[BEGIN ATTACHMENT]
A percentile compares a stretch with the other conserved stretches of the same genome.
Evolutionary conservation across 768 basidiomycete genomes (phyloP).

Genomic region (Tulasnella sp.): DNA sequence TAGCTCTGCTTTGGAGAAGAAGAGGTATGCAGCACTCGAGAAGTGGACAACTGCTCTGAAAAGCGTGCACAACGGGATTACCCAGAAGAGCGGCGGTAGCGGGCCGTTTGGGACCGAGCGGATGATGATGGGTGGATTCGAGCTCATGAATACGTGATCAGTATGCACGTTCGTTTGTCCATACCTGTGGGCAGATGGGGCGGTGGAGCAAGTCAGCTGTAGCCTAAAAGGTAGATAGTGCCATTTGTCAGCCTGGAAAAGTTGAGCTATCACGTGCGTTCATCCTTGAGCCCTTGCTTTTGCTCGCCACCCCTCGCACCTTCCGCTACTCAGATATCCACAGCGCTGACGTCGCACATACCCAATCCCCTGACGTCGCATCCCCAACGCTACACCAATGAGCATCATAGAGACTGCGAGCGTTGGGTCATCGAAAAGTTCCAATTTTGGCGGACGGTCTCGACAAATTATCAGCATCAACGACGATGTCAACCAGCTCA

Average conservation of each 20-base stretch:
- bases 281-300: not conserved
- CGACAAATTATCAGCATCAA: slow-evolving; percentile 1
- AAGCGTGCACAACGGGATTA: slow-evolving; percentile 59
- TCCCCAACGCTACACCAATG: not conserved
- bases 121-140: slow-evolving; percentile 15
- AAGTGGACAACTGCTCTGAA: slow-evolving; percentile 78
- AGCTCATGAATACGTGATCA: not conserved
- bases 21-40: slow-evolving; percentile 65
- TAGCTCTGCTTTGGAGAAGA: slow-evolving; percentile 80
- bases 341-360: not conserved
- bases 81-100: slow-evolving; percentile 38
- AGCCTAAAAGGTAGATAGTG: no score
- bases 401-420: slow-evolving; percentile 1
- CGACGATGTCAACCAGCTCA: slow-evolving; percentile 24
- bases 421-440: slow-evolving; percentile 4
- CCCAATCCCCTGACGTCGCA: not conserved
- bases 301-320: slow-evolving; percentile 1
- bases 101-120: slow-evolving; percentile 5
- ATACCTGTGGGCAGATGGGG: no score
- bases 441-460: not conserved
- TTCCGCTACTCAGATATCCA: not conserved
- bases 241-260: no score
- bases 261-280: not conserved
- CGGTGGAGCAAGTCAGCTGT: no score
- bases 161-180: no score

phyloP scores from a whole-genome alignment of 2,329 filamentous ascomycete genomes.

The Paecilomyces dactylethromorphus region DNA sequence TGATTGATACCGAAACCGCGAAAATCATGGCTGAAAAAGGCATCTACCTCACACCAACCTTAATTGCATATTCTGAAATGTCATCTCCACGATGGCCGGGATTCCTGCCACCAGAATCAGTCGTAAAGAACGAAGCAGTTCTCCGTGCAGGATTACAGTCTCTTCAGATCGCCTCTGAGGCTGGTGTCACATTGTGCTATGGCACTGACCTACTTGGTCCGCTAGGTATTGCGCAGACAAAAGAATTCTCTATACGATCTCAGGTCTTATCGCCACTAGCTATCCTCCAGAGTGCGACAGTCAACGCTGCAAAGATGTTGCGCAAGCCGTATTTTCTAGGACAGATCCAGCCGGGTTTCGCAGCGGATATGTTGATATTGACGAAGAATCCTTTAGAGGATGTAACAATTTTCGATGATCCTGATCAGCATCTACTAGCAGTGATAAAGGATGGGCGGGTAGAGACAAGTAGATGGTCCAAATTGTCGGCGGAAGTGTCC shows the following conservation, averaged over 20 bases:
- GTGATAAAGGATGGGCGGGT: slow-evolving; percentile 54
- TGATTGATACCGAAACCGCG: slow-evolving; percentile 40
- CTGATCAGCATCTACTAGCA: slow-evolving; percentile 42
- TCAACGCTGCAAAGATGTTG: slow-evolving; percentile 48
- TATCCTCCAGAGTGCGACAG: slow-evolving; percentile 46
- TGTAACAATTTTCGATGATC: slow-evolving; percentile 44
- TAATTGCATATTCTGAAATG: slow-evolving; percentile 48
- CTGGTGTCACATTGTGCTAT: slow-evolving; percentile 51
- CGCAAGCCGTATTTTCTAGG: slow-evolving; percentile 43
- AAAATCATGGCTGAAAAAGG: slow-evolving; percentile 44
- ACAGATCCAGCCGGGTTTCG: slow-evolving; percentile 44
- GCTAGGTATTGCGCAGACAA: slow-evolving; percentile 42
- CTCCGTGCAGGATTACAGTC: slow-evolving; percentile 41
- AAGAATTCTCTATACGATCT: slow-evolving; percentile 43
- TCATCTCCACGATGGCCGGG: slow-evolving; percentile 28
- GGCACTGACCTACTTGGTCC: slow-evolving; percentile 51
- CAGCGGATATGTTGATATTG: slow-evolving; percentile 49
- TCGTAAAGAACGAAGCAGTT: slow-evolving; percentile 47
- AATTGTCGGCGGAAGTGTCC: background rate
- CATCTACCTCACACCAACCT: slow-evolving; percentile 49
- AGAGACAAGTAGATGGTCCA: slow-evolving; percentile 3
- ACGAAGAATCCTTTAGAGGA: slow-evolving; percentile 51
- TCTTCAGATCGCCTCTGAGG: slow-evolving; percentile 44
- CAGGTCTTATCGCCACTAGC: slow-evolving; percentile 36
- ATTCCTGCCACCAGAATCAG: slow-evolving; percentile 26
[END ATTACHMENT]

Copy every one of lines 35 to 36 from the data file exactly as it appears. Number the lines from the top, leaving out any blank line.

- TCAACGCTGCAAAGATGTTG: slow-evolving; percentile 48
- TATCCTCCAGAGTGCGACAG: slow-evolving; percentile 46